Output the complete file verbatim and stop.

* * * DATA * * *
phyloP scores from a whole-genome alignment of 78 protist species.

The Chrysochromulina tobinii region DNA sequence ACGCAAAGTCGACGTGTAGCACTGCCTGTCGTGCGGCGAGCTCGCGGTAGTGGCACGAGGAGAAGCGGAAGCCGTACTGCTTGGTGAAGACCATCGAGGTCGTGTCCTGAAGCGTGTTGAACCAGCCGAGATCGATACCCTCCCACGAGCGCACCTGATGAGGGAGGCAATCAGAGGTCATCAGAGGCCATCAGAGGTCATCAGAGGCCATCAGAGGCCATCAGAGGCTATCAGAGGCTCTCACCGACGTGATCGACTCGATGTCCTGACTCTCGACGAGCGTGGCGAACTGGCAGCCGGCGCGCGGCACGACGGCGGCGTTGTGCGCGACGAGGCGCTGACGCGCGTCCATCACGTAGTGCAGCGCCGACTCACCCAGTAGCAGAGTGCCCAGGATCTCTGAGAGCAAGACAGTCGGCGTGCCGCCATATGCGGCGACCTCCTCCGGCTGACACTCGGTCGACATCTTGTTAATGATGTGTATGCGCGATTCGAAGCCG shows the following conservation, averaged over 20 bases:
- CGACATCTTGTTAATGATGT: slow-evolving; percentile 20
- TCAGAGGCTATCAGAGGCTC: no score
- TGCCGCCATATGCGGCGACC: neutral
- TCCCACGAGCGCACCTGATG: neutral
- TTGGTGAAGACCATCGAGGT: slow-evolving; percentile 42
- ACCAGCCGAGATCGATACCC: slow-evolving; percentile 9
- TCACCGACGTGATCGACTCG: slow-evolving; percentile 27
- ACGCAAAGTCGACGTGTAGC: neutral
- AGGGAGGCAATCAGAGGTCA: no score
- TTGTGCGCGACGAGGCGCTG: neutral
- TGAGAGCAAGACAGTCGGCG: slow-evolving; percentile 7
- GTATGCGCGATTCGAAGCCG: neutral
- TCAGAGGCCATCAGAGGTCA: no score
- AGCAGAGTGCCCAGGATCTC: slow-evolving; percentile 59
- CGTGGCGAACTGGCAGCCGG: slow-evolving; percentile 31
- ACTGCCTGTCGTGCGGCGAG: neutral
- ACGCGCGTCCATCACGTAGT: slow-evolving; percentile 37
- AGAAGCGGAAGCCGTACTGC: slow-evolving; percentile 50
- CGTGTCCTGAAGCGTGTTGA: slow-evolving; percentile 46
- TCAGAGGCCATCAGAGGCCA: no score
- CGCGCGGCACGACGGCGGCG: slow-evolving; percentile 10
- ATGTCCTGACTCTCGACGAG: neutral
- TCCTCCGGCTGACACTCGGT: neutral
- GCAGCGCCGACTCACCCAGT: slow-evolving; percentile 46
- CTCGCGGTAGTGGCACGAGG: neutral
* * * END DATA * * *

phyloP scores from a whole-genome alignment of 78 protist species.

The Chrysochromulina tobinii region DNA sequence ACGCAAAGTCGACGTGTAGCACTGCCTGTCGTGCGGCGAGCTCGCGGTAGTGGCACGAGGAGAAGCGGAAGCCGTACTGCTTGGTGAAGACCATCGAGGTCGTGTCCTGAAGCGTGTTGAACCAGCCGAGATCGATACCCTCCCACGAGCGCACCTGATGAGGGAGGCAATCAGAGGTCATCAGAGGCCATCAGAGGTCATCAGAGGCCATCAGAGGCCATCAGAGGCTATCAGAGGCTCTCACCGACGTGATCGACTCGATGTCCTGACTCTCGACGAGCGTGGCGAACTGGCAGCCGGCGCGCGGCACGACGGCGGCGTTGTGCGCGACGAGGCGCTGACGCGCGTCCATCACGTAGTGCAGCGCCGACTCACCCAGTAGCAGAGTGCCCAGGATCTCTGAGAGCAAGACAGTCGGCGTGCCGCCATATGCGGCGACCTCCTCCGGCTGACACTCGGTCGACATCTTGTTAATGATGTGTATGCGCGATTCGAAGCCG shows the following conservation, averaged over 20 bases:
- CGACATCTTGTTAATGATGT: slow-evolving; percentile 20
- TCAGAGGCTATCAGAGGCTC: no score
- TGCCGCCATATGCGGCGACC: neutral
- TCCCACGAGCGCACCTGATG: neutral
- TTGGTGAAGACCATCGAGGT: slow-evolving; percentile 42
- ACCAGCCGAGATCGATACCC: slow-evolving; percentile 9
- TCACCGACGTGATCGACTCG: slow-evolving; percentile 27
- ACGCAAAGTCGACGTGTAGC: neutral
- AGGGAGGCAATCAGAGGTCA: no score
- TTGTGCGCGACGAGGCGCTG: neutral
- TGAGAGCAAGACAGTCGGCG: slow-evolving; percentile 7
- GTATGCGCGATTCGAAGCCG: neutral
- TCAGAGGCCATCAGAGGTCA: no score
- AGCAGAGTGCCCAGGATCTC: slow-evolving; percentile 59
- CGTGGCGAACTGGCAGCCGG: slow-evolving; percentile 31
- ACTGCCTGTCGTGCGGCGAG: neutral
- ACGCGCGTCCATCACGTAGT: slow-evolving; percentile 37
- AGAAGCGGAAGCCGTACTGC: slow-evolving; percentile 50
- CGTGTCCTGAAGCGTGTTGA: slow-evolving; percentile 46
- TCAGAGGCCATCAGAGGCCA: no score
- CGCGCGGCACGACGGCGGCG: slow-evolving; percentile 10
- ATGTCCTGACTCTCGACGAG: neutral
- TCCTCCGGCTGACACTCGGT: neutral
- GCAGCGCCGACTCACCCAGT: slow-evolving; percentile 46
- CTCGCGGTAGTGGCACGAGG: neutral